China had to face reality last year after the country’s economic growth rose only marginally for the first time in decades, the world’s second-largest economy now decreased by 6.8 percent in the first three months of this year – which marks the highest value in twenty-eight years.

China’s GDP Down For First Time Since 1992

The government’s statistical office announced the figures on Friday. Accordingly, the gross domestic product decreased in the first quarter compared to the first three months in 2019 by 6.8 percent. It was the first negative value since at least 1992 when China started publishing quarterly growth figures. If this trend continued, it would mark the lowest growth for the People’s Republic since 1976, when the economy grew by only 6.1 percent.

After decades of growth and associated aspirations to become the world’s strongest economy, Chinese companies have falling victim to the pandemic- unsurprisingly, given that government measures in Beijing have virtually shut down the country’s economy since late January. Accordingly, February turned out to be particularly hard on the economy.

Figures Still Show Some Comeback

The trade figures published on Tuesday nevertheless provided encouragement, even if the decline in exports in March was still significant, with a minus of 6.6 percent compared to the previous year. Compared to January and February (- 17.2 percent), the decline was no longer as significant, however. The situation is similar as it pertains to imports. While January and February ended with a minus of 4 percent, the March figures only account for a 0.9 percent deficit. The latter is a result of companies and factories gradually resuming work, which has led to a stabilization of the data.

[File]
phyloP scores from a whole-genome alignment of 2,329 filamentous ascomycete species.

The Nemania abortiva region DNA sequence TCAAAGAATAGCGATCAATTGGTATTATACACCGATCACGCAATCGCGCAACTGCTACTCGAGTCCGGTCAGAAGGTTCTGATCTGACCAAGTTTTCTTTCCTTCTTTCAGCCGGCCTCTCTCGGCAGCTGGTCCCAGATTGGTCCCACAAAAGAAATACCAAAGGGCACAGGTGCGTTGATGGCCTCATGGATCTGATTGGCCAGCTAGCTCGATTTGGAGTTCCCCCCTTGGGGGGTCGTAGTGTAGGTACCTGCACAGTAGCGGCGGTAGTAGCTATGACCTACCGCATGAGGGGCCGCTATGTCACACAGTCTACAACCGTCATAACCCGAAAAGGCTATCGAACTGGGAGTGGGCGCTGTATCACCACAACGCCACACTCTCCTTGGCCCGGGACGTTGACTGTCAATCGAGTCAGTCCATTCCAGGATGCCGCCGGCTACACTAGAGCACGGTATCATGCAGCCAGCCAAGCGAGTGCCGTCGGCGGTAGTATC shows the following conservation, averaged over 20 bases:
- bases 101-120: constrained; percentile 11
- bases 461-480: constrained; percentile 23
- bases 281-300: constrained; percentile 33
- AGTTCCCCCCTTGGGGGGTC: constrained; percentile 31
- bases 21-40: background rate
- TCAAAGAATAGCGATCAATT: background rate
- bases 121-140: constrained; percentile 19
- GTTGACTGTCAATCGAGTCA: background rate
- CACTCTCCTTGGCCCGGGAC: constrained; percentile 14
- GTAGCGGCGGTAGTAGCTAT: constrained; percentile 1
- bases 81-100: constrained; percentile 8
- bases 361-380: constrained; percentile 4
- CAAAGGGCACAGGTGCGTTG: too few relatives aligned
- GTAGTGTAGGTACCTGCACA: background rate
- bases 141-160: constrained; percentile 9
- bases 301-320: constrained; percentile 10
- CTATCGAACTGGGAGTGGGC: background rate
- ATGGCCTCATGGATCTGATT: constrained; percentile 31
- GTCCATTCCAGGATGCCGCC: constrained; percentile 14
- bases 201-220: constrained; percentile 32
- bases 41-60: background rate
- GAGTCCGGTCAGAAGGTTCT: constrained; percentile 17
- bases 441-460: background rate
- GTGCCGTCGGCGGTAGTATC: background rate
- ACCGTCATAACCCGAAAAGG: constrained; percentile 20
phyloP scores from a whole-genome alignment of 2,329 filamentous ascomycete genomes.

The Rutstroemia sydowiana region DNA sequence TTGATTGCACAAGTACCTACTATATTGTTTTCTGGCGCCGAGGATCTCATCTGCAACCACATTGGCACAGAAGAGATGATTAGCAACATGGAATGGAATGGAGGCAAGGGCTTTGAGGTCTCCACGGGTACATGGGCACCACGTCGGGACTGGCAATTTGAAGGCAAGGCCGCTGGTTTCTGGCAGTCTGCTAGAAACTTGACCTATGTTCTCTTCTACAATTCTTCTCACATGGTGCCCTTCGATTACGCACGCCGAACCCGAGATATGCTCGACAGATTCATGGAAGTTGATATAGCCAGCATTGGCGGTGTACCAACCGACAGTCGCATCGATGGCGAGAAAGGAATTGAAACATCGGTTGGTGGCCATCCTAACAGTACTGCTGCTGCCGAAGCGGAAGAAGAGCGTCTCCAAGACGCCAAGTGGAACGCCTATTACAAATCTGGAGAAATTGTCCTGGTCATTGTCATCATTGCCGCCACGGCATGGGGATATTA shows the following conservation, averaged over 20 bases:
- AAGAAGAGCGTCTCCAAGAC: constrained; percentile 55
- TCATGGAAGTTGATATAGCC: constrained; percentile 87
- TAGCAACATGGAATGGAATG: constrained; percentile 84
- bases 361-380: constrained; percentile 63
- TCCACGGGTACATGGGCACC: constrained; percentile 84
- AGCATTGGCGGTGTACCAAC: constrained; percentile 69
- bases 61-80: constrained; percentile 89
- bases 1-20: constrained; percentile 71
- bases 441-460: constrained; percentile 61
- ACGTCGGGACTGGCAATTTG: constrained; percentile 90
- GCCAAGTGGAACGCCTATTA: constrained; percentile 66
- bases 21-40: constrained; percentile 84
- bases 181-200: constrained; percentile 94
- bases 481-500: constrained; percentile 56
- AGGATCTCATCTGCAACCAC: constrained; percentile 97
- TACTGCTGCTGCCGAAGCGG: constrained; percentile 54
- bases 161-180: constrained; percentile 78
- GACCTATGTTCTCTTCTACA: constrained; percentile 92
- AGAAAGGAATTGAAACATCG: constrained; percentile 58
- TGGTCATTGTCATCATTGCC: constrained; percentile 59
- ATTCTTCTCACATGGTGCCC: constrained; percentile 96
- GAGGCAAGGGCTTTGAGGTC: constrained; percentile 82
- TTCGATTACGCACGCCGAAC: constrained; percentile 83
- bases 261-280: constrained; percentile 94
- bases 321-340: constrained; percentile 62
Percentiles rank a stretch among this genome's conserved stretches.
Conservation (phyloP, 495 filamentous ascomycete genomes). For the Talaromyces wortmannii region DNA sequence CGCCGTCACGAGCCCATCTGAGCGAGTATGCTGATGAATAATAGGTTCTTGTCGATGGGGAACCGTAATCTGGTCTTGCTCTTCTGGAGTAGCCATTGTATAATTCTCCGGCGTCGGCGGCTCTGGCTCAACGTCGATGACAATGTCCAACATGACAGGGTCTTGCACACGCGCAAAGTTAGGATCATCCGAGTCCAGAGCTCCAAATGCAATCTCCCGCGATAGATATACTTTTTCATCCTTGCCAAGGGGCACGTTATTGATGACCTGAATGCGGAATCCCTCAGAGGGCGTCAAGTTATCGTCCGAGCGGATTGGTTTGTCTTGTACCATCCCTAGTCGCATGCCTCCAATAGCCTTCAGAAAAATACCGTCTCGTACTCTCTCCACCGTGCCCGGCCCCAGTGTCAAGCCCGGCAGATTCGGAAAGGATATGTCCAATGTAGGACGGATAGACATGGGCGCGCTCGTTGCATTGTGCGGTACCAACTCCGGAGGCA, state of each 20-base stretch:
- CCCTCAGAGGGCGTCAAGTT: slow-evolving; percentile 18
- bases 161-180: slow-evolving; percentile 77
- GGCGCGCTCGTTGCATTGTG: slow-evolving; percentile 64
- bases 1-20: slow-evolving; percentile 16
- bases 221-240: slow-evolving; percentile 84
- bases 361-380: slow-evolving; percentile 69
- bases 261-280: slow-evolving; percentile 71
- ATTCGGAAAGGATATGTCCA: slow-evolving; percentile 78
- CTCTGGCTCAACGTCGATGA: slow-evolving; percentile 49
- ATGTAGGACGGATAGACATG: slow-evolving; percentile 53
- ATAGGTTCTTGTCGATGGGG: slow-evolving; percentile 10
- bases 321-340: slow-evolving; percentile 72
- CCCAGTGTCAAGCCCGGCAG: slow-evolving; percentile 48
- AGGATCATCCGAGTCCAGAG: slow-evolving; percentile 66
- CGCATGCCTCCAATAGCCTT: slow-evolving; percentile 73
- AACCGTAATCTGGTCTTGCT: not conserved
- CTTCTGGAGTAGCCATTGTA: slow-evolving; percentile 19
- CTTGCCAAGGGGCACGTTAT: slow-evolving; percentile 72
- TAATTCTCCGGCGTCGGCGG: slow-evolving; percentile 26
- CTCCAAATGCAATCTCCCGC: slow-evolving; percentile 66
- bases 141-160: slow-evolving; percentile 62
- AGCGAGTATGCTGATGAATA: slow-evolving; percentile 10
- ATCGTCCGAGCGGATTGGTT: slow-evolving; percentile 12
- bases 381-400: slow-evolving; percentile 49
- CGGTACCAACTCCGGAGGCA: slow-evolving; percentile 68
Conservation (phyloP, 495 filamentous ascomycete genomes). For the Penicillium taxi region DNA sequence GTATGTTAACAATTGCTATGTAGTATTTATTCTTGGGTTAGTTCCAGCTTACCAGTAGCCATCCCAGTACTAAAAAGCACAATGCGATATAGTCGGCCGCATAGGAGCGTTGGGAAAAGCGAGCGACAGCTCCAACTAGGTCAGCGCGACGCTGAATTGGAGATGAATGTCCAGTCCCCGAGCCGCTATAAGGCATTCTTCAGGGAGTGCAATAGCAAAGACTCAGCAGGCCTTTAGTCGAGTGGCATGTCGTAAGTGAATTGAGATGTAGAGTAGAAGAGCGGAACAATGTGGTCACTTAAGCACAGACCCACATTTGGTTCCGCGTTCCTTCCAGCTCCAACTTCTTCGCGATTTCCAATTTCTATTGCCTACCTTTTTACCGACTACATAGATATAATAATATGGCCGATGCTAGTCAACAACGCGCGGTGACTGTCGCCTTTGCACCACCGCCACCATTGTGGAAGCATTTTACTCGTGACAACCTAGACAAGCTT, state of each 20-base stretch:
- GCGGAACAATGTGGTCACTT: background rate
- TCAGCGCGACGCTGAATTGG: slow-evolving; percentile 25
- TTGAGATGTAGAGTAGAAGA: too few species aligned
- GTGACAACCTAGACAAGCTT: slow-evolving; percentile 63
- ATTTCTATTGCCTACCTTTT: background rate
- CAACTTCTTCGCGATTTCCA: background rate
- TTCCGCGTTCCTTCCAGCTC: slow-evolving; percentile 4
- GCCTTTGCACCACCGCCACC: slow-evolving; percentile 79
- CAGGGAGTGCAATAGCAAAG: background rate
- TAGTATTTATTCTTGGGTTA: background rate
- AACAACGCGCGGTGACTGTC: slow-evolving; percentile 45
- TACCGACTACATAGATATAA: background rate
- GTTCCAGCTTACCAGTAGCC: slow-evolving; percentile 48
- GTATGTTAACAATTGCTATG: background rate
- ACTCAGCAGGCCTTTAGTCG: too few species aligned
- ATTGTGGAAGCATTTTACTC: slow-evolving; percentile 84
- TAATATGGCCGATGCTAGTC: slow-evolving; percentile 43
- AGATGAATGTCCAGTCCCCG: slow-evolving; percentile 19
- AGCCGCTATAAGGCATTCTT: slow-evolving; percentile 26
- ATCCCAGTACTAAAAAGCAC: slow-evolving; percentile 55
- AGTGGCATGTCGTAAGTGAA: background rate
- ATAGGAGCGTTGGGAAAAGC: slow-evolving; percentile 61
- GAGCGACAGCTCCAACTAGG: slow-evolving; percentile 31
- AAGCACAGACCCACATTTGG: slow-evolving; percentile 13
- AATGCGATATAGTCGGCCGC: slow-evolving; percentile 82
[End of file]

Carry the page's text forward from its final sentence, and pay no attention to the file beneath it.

It moreover indicates that the severe slump of the first quarter is likely to be a temporary phenomenon. The question now is how it will take China before it can bring its growth back to the level it had before the COVID-19 crisis.

Currently, the idea of a complete recovery in the second quarter of the year seems inconceivable. The country’s economic output after the standstill is only slowly picking up again. One reason for the lack of pace is that China, just like anyone, is not impervious to the lack of global demand. Significant domestic demand by itself is unlikely to be sufficient if China seeks to return to the high level of previous years.

Beijing’s Next Steps

It will thus be all the more critical that Beijing utilizes the appropriate measures. The government has already launched a significant number of fiscal and monetary policy actions, with the primary goal being to reduce the tax burden on small and medium-sized companies and simplify their access to capital. Moreover, new infrastructure programs have also been announced, such as, for example, 5G network expansion.

Additionally, the People’s Bank of China, the country’s central bank, will support the population also – including a digital currency program for government employees. Nevertheless, the amount of aid that Beijing has authorized so far is not comparable to the aid packages that the United States or the EU have launched. It is therefore already possible to doubt that the current services are sufficient, especially for small companies.

Whether or not additional aid is provided will become more apparent when China’s People’s Congress comes together for its annual meeting, which, following a COVID-19 cancellation, is now to be held in either May or June.

Much will depend on how efficient the current aid measures work and how the rest of the world manages the post-COVID-19 world. Since China’s aspiration of global hegemony does not match those of ordinary nations, Beijing is likely to make sure its economy accelerates sooner rather than later, albeit the rest of the world will also need to play its part.